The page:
Madam C.J. Walker was born Sarah Breedlove on December 23, 1867, near Delta, Louisiana. After suffering from a scalp ailment that resulted in her own hair loss, she invented a line of African-American hair care products in 1905. She promoted her products by traveling around the country giving lecture-demonstrations and eventually established Madame C.J. Walker Laboratories to manufacture cosmetics and train sales beauticians. Her savvy business acumen led her to be one of the first American women to become a self-made millionaire. She was also known for her philanthropic endeavors including donating the largest amount of money by an African-American toward the construction of an Indianapolis YMCA in 1913.
Around the time of the 1904 World's Fair, she became a commission agent selling products for Annie Turnbo Malone, an African American hair care entrepreneur. While working with Annie Malone, she adapted her knowledge of hair and hair products. She moved to Denver to work on her hair care products, and married Charles Joseph Walker, a newspaper advertising salesman. She emerged with the name Madam C. J. Walker, an independent hairdresser and retailer of cosmetic creams. After their marriage Charles Walker provided advice on advertising and promotion, while Madam C. J. Walker trained women to become "beauty culturists" and to learn the art of selling. In 1906, Madam Walker put her daughter A'Lelia (née McWilliams) in charge of the mail order operation while she and her husband traveled throughout the southern and eastern United States to expand the business.
While her daughter Lelia (later known as A'Lelia Walker) ran the mail order business from Denver, Madam Walker and her husband traveled throughout the southern and eastern states. They settled in Pittsburgh in 1908 and opened Lelia College to train "hair culturists." In 1910 Walker moved to Indianapolis where she established her headquarters and built a factory, hair salon, and beauty school to train her sales agents. She later added a laboratory to help with research.Sarah, now known as Madam C. J. Walker, was becoming very successful. Her business market expanded beyond the United States to Cuba, Jamaica, Haiti, Panama, and Costa Rica.
Inspired by the model of the National Association of Colored Women, she began to organize her sales agents into local and state clubs. In 1917 she convened her first annual conference of the Madam Walker Beauty Culturists in Philadelphia. During the convention she gave prizes not only to the women who had sold the most products and brought in the most new sales agents, but also to those who had contributed the most to charity in their communities. She stressed the importance of philanthropy and political engagement.This had a huge impact on expanding her business. She also started her own mail order business to keep up with the booming business, placing her daughter A’Lelia Walker in charge of it.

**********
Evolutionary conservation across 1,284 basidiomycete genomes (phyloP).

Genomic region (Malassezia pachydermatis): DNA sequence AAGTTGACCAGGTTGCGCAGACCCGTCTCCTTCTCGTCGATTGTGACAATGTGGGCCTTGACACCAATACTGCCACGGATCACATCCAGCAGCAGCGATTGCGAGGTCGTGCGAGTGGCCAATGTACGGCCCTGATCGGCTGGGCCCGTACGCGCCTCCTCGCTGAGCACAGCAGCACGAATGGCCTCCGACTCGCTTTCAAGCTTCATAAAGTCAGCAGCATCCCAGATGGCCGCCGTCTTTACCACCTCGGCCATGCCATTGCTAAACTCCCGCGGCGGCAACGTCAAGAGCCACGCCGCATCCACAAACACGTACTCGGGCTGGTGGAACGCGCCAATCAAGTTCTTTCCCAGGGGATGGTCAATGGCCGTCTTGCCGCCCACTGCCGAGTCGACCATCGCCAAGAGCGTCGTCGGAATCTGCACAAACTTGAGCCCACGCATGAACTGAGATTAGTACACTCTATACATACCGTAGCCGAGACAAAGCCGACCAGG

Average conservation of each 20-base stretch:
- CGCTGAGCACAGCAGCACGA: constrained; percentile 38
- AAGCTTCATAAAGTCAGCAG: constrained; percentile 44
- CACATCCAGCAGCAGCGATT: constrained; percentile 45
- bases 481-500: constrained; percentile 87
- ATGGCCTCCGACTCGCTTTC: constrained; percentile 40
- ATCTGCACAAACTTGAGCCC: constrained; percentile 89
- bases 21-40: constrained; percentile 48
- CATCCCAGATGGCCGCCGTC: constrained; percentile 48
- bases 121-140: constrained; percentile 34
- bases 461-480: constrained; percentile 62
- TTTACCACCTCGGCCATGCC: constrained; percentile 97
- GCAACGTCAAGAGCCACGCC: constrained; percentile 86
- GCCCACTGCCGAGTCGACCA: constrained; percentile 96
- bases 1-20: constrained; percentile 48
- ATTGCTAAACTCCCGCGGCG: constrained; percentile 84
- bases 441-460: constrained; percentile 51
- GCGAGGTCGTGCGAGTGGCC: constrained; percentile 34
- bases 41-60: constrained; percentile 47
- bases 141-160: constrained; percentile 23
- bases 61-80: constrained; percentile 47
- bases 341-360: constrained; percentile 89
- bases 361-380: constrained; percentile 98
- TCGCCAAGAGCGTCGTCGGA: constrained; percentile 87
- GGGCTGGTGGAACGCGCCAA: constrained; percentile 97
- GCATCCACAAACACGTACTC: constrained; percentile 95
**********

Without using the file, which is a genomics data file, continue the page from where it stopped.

She began to teach and train other black women in women's independence, budgeting, and grooming in order to help them build their own businesses. She also gave lectures on political, economic and social issues at conventions sponsored by powerful black institutions. In 1917 she started the Walker Hair Culturists Union of America convention, which ended up being the first national meeting of American women brought together to discuss business and commerce. She became involved in political matters, joining the executive committee of the Silent Protest Parade. It was a public demonstration of more than 8,000 African Americans to protest a riot that killed 39 African Americans.
In 1917, she commissioned Vertner Tandy, the first licensed black architect in New York State and a founding member of Alpha Phi Alpha fraternity, to design a house for her in Irvington-on-Hudson, New York, Villa Lewaro.The house cost $250,000 to build.She moved into Villa Lewaro in May 1918 and hosted an opening event to honor Emmett Scott, then the Assistant Secretary for Negro Affairs of the United States War Department.
Just before her death she pledged $5,000, the equivalent of about $65,000 in 2012, to the NAACP's anti-lynching fund. Madam C. J. Walker died at Villa Lewaro on Sunday, May 25, 1919,from complications of hypertension. She was 51. In her will she directed two-thirds of future net profits of her estate to charity; she bequeathed nearly $100,000 to orphanages, institutions, and individuals.At her death she was considered to be the wealthiest African-American woman in America. According to Walker's New York Times obituary, "she said herself two years ago [in 1917] that she was not yet a millionaire, but hoped to be some time."Her daughter, A'Lelia Walker, became the president of the Madame C.J. Walker Manufacturing Company.
The Walker System
Madam Walker's System included a shampoo, a pomade stated to help hair grow, strenuous brushing and applying iron combs to hair. This method claimed to transform lusterless and brittle hair into soft luxurious hair. The manufacturing company employed women who, dressed in a characteristic uniform of white shirts and black skirts, and carrying black satchels, made house calls widely around the United States and in the Caribbean. The pomade and other products were packaged in tin containers carrying a picture of Madame Walker, which, accompanied by heavy advertising, made Madame Walker well known in the US and more widely in the 1920s. Similar products came to be produced in Europe and by other companies in the United States, including those set up by Mrs. Annie M. Turnbo Malone ("Poro System") and Madame Sarah Spencer Washington ("Apex System".)